#mini8 – A Faster Version of #8ball

The rules for #mini8 are identical to #8ball. The only difference comes in how you rack. Instead of seven stripes and seven solids, you only rack four of each in a diamond shape with the 8-ball in the middle. The numbers on the solids and stripes doesn’t matter but the points of the rack should be opposite with one solid and one stripe on the side corners and one of each on the front and back corners. This is how it looks…

mini8-rack

#mini8 is a good game to play when time is scarce. I like to use it on the losers side of tournaments when we get more players than the number of tables can handle. Having too many players can be a good problem to have, but not if it means that the tournament won’t finish before the venue closes.

I run a scotch doubles tournament every Friday that averages ~22 players. One week it landed on the birthday of one of the bar’s regulars and drew a field of 38! I knew we couldn’t keep the normal double Elim #8ball format because it’s already a “race to one” and the bar only has one table. Instead of going to single elim, we ended up playing #mini8 on the loser’s side and finished just in time.

Although #mini8 may sound vastly easier than normal #8ball, in my experience it doesn’t translate to every game being a runout. Of course there are more break and runs, but a lot of times a game ends up being a few innings and has some safeties, two-way shots, etc. It’s like #8ball with the beginning stage cut out. For instance, during the the tournament mentioned above, there were 17 games of #mini8 without a single runout. Granted this was scotch doubles, but there are a lot of good shooters (and very few slouches) in this tournament.

Have you ever had all eight of your teammates show up for league practice and you all sit around barely getting in one game each? Well, next time instead of cramming full games of #8ball into the half hour allotted, why not save time and play some quick racks of #mini8 instead?

Hockey Draw

So you have two balls left before the eight. You have a perfect angle on the first ball to get down-table to your last stripe. You take your time, stroke well, and float the cue ball down the table perfectly! Uh oh, too perfect…

TooStraight

You’re now staring at a straight in shot on your last stripe with seemingly no way to get down table for the eight ball shot. Who hasn’t been in this situation? Well, this post is intended to give you one more tool to add to your arsenal that comes in handy in many situations, but especially on these straight in shots.

The problem is, with the shot outlined above, you are too straight in to cheat the pocket with top spin and come off of a rail and to make matters worse there are some solids in your way. Solution? Use a lot of bottom to draw the cue ball off of the rail and open the angle with reverse side spin! It works the same as opening and closing the angle on a follow shot, but since you are bringing the cue ball back in the opposite direction, you need to put the spin on the opposite side. So in the layout above, you’d need to put *left* spin on the cue ball in order to draw it back to the rail and open the angle more to the right side of the table. I call this “Hockey Draw” because the cue ball’s path looks like a hockey stick…

HockeyDraw

In order to perform Hockey Draw, you’ll obviously need the ability to draw well and that requires a good stroke. So work on those fundamentals if you find this shot difficult to execute. Also keep in mind that the distance from the rail is important. It can be done from close or far as long as the cue and object balls are relatively close to each other, but it requires more stroke from further out and more magic when really close, so you’ll want to practice at varying distances to figure out what you’re comfortable with and expand from there. The #DrawShot pictured above is kind of a sweet spot, so that’s a good place to start.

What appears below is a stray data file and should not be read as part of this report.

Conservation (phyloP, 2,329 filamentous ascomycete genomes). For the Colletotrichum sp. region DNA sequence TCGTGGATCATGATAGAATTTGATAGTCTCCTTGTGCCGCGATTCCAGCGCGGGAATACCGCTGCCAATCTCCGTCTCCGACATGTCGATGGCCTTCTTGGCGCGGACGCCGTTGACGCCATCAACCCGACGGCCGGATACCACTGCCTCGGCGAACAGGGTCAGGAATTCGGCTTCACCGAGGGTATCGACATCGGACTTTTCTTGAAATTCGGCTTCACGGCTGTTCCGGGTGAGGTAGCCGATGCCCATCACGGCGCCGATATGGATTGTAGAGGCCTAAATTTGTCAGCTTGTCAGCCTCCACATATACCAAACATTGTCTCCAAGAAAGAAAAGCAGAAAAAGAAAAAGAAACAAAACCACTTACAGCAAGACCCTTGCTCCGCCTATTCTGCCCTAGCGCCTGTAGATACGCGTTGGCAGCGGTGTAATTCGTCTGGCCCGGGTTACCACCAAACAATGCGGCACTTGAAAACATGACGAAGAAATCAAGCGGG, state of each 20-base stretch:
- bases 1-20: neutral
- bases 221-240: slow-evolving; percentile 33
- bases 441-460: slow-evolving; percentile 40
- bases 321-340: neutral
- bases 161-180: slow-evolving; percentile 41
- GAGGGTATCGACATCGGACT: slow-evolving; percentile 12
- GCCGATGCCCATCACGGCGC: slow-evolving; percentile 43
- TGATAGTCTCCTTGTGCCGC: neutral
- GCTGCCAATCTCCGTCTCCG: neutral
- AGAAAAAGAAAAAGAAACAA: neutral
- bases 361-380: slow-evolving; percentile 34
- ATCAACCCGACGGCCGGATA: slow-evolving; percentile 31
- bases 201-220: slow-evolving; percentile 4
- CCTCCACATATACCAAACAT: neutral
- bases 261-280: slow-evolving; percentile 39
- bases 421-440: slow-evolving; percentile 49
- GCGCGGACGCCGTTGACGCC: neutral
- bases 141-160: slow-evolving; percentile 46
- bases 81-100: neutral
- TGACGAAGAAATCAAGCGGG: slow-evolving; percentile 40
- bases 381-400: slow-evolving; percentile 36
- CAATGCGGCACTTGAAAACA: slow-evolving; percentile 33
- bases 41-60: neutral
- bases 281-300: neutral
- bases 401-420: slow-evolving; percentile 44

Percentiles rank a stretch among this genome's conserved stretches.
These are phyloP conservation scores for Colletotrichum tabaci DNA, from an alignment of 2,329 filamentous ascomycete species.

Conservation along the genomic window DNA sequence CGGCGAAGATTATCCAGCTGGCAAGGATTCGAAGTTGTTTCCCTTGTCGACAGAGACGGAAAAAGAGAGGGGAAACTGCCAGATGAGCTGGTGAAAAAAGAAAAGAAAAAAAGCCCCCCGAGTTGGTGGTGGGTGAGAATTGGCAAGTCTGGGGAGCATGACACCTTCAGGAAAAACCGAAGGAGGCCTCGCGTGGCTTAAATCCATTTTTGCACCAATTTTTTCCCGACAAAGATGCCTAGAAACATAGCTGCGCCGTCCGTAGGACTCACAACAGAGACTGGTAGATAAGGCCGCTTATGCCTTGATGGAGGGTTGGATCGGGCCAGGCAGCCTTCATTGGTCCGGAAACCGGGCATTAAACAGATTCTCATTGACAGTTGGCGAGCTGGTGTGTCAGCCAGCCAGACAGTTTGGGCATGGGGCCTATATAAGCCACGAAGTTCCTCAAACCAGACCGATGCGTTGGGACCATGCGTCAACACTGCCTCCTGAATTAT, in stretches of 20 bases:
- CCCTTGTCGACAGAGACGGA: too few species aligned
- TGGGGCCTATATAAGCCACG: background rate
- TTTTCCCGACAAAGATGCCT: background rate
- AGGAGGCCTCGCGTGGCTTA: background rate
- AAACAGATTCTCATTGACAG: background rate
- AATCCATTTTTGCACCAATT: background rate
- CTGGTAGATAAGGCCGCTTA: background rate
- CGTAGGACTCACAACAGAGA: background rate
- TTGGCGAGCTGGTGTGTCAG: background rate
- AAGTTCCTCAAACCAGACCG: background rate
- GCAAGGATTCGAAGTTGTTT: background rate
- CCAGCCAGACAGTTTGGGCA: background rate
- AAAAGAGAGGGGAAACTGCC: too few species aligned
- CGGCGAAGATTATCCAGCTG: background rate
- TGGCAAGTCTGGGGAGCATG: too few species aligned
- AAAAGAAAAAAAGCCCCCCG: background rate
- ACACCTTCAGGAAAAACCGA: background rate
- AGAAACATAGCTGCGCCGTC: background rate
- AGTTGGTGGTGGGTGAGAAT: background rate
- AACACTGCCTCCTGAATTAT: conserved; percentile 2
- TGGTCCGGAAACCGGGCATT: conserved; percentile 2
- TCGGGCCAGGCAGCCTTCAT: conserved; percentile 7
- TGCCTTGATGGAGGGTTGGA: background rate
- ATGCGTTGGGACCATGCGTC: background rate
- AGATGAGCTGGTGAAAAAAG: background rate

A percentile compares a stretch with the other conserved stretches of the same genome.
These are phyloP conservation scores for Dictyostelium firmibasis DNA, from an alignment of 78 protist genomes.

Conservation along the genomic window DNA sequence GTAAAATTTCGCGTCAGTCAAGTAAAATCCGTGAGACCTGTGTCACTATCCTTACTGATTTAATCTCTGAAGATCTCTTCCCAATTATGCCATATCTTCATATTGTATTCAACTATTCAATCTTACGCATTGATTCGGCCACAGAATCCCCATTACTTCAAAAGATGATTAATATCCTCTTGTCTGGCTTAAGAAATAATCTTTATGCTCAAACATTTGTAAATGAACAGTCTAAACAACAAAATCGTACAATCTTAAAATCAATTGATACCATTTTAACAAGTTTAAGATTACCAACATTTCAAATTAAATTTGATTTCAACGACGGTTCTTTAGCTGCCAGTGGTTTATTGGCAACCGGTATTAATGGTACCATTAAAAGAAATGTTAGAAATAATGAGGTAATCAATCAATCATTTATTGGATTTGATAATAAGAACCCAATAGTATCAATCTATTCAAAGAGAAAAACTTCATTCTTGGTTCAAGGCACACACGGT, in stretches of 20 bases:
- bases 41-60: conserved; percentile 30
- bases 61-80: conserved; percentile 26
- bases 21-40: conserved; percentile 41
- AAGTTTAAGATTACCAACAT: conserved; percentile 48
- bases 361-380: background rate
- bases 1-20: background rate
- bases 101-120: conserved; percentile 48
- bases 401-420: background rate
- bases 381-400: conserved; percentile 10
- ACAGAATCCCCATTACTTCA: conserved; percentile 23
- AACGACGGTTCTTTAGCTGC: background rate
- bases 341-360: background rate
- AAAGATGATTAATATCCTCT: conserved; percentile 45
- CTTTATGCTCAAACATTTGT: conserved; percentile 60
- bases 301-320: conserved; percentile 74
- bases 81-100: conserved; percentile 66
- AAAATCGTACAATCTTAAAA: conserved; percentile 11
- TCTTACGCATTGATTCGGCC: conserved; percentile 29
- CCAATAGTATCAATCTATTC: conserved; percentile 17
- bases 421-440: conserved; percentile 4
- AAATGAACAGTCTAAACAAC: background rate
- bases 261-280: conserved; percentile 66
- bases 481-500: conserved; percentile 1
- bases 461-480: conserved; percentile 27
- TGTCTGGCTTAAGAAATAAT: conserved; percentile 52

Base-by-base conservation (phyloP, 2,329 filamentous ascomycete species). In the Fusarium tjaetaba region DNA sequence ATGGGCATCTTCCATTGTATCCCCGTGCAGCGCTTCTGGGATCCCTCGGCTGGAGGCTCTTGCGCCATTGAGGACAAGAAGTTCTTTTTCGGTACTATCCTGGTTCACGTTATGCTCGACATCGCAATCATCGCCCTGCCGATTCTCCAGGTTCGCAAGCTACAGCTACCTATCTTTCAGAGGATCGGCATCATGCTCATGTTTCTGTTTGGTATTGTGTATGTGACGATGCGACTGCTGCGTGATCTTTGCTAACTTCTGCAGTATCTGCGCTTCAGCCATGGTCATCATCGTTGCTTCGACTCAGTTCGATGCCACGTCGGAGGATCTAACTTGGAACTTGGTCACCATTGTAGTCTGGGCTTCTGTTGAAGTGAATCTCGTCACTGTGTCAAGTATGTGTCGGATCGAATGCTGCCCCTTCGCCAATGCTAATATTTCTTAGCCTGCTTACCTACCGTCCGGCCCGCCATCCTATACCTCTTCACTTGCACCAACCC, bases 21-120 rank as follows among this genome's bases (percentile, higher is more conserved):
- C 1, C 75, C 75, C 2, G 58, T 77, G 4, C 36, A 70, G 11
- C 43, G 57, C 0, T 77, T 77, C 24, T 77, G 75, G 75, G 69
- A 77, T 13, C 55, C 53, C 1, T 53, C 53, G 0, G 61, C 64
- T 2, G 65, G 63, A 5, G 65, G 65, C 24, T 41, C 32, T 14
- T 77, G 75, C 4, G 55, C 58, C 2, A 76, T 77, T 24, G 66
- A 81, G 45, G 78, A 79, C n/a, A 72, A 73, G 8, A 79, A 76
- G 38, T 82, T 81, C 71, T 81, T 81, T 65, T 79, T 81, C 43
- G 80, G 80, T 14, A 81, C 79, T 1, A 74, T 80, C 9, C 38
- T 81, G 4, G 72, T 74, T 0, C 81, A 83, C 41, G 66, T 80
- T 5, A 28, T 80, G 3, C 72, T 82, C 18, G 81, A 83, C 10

This technique also works well in many other situations that don’t necessarily involve a “too straight” shot. It can be used to get breakouts, avoid traffic, or simply because it’s the easiest way to get to where you need to be. Once you master this shot, you’ll be amazed at how often it becomes useful. Plus, it looks really cool! ūüėČ

Follow to a Close Rail

FollowToRail

This is a pretty easy shot to get good at with a little practice and it’s extremely useful in many situations. The object is to use a little top on an easy shot and have the cue ball land on the rail. In this case, you want to land on the long rail so that you have a natural angle on the 11-ball to get around the cluster of solids and have a good shot on the game winning eight ball.

Once you are comfortable with this shot, you’ll want to also practice it in the corners and at varying distances. When you can reliably make this shot and land on the rail as shown, change it up and practice with the cue ball and/or object ball further away. As a bonus, this helps develop your speed control which will improve your entire game.

The last thing to mention is that for this skill to be effective you need to be looking at least two shots past the one you’re shooting. Thinking about the whole run is another crucial skill to develop in order to get better at pool in general, so try to always think ahead even when it appears easy. Imagine you’re approaching the table for the 13-ball in the shot pictured. If you only look at how easy it is to get on the next stripe, you may end up too straight or fall a little short and make it difficult to get on the eight. Your subconscious may even favor putting you on the straight-in shot which would make your run a lot tougher. Always think ahead!

How To Stream Pool Matches